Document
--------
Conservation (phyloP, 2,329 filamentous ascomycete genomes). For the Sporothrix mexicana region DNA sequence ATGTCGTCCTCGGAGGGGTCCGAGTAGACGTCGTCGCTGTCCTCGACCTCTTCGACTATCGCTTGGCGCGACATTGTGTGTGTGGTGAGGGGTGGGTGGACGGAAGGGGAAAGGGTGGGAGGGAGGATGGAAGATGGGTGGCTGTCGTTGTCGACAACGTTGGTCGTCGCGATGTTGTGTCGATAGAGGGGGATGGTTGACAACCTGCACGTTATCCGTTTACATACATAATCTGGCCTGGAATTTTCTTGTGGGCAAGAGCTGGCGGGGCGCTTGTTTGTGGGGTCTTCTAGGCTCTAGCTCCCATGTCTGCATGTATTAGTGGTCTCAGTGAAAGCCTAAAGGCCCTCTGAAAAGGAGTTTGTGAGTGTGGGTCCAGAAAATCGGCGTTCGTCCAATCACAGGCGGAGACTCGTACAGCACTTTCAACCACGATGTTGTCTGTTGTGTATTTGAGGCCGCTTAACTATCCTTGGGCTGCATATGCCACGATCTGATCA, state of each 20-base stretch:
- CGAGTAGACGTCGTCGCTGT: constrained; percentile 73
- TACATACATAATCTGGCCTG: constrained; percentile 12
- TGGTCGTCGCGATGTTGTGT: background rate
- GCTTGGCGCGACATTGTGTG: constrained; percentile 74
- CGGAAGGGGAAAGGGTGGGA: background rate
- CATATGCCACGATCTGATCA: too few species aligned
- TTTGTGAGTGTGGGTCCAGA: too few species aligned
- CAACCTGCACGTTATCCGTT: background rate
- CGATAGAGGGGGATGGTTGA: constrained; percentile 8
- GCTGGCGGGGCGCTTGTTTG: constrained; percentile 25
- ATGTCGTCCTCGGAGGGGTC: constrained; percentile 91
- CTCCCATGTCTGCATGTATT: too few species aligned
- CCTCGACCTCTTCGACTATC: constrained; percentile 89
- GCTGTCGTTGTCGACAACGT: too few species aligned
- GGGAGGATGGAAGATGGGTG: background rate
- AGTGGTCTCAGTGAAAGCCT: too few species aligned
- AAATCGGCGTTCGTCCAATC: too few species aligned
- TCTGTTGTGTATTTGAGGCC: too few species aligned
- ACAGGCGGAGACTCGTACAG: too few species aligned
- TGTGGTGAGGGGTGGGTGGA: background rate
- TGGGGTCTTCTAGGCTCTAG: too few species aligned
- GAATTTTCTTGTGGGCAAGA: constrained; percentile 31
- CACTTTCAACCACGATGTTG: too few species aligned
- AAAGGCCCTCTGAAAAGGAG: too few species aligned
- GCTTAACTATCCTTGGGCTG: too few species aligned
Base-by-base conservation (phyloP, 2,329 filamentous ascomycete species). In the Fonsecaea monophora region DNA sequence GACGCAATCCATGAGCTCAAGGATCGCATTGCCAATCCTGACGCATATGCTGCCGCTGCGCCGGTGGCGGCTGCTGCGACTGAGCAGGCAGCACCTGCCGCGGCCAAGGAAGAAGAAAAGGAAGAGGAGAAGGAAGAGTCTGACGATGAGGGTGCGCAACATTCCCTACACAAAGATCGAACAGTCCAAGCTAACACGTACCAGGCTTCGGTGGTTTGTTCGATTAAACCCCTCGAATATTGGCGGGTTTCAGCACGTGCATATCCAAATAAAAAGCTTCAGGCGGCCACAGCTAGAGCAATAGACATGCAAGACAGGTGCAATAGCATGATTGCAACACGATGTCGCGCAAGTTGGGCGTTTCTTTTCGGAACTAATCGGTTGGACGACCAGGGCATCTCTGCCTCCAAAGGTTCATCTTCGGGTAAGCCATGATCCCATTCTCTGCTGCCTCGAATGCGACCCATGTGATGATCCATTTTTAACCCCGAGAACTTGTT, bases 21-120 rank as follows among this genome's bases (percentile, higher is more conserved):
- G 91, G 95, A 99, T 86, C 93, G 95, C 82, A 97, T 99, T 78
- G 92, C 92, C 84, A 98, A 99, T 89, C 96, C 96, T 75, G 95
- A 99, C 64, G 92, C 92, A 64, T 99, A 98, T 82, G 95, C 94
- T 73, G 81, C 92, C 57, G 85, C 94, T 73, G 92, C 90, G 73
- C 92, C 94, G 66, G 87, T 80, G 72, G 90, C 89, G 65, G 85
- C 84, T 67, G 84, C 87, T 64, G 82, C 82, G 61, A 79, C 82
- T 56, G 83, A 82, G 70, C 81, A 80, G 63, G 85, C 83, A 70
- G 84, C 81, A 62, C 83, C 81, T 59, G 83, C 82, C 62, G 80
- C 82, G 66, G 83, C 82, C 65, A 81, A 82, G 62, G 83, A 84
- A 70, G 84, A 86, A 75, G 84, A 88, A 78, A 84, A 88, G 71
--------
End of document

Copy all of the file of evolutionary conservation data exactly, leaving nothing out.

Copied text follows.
Conservation (phyloP, 2,329 filamentous ascomycete genomes). For the Sporothrix mexicana region DNA sequence ATGTCGTCCTCGGAGGGGTCCGAGTAGACGTCGTCGCTGTCCTCGACCTCTTCGACTATCGCTTGGCGCGACATTGTGTGTGTGGTGAGGGGTGGGTGGACGGAAGGGGAAAGGGTGGGAGGGAGGATGGAAGATGGGTGGCTGTCGTTGTCGACAACGTTGGTCGTCGCGATGTTGTGTCGATAGAGGGGGATGGTTGACAACCTGCACGTTATCCGTTTACATACATAATCTGGCCTGGAATTTTCTTGTGGGCAAGAGCTGGCGGGGCGCTTGTTTGTGGGGTCTTCTAGGCTCTAGCTCCCATGTCTGCATGTATTAGTGGTCTCAGTGAAAGCCTAAAGGCCCTCTGAAAAGGAGTTTGTGAGTGTGGGTCCAGAAAATCGGCGTTCGTCCAATCACAGGCGGAGACTCGTACAGCACTTTCAACCACGATGTTGTCTGTTGTGTATTTGAGGCCGCTTAACTATCCTTGGGCTGCATATGCCACGATCTGATCA, state of each 20-base stretch:
- CGAGTAGACGTCGTCGCTGT: constrained; percentile 73
- TACATACATAATCTGGCCTG: constrained; percentile 12
- TGGTCGTCGCGATGTTGTGT: background rate
- GCTTGGCGCGACATTGTGTG: constrained; percentile 74
- CGGAAGGGGAAAGGGTGGGA: background rate
- CATATGCCACGATCTGATCA: too few species aligned
- TTTGTGAGTGTGGGTCCAGA: too few species aligned
- CAACCTGCACGTTATCCGTT: background rate
- CGATAGAGGGGGATGGTTGA: constrained; percentile 8
- GCTGGCGGGGCGCTTGTTTG: constrained; percentile 25
- ATGTCGTCCTCGGAGGGGTC: constrained; percentile 91
- CTCCCATGTCTGCATGTATT: too few species aligned
- CCTCGACCTCTTCGACTATC: constrained; percentile 89
- GCTGTCGTTGTCGACAACGT: too few species aligned
- GGGAGGATGGAAGATGGGTG: background rate
- AGTGGTCTCAGTGAAAGCCT: too few species aligned
- AAATCGGCGTTCGTCCAATC: too few species aligned
- TCTGTTGTGTATTTGAGGCC: too few species aligned
- ACAGGCGGAGACTCGTACAG: too few species aligned
- TGTGGTGAGGGGTGGGTGGA: background rate
- TGGGGTCTTCTAGGCTCTAG: too few species aligned
- GAATTTTCTTGTGGGCAAGA: constrained; percentile 31
- CACTTTCAACCACGATGTTG: too few species aligned
- AAAGGCCCTCTGAAAAGGAG: too few species aligned
- GCTTAACTATCCTTGGGCTG: too few species aligned
Base-by-base conservation (phyloP, 2,329 filamentous ascomycete species). In the Fonsecaea monophora region DNA sequence GACGCAATCCATGAGCTCAAGGATCGCATTGCCAATCCTGACGCATATGCTGCCGCTGCGCCGGTGGCGGCTGCTGCGACTGAGCAGGCAGCACCTGCCGCGGCCAAGGAAGAAGAAAAGGAAGAGGAGAAGGAAGAGTCTGACGATGAGGGTGCGCAACATTCCCTACACAAAGATCGAACAGTCCAAGCTAACACGTACCAGGCTTCGGTGGTTTGTTCGATTAAACCCCTCGAATATTGGCGGGTTTCAGCACGTGCATATCCAAATAAAAAGCTTCAGGCGGCCACAGCTAGAGCAATAGACATGCAAGACAGGTGCAATAGCATGATTGCAACACGATGTCGCGCAAGTTGGGCGTTTCTTTTCGGAACTAATCGGTTGGACGACCAGGGCATCTCTGCCTCCAAAGGTTCATCTTCGGGTAAGCCATGATCCCATTCTCTGCTGCCTCGAATGCGACCCATGTGATGATCCATTTTTAACCCCGAGAACTTGTT, bases 21-120 rank as follows among this genome's bases (percentile, higher is more conserved):
- G 91, G 95, A 99, T 86, C 93, G 95, C 82, A 97, T 99, T 78
- G 92, C 92, C 84, A 98, A 99, T 89, C 96, C 96, T 75, G 95
- A 99, C 64, G 92, C 92, A 64, T 99, A 98, T 82, G 95, C 94
- T 73, G 81, C 92, C 57, G 85, C 94, T 73, G 92, C 90, G 73
- C 92, C 94, G 66, G 87, T 80, G 72, G 90, C 89, G 65, G 85
- C 84, T 67, G 84, C 87, T 64, G 82, C 82, G 61, A 79, C 82
- T 56, G 83, A 82, G 70, C 81, A 80, G 63, G 85, C 83, A 70
- G 84, C 81, A 62, C 83, C 81, T 59, G 83, C 82, C 62, G 80
- C 82, G 66, G 83, C 82, C 65, A 81, A 82, G 62, G 83, A 84
- A 70, G 84, A 86, A 75, G 84, A 88, A 78, A 84, A 88, G 71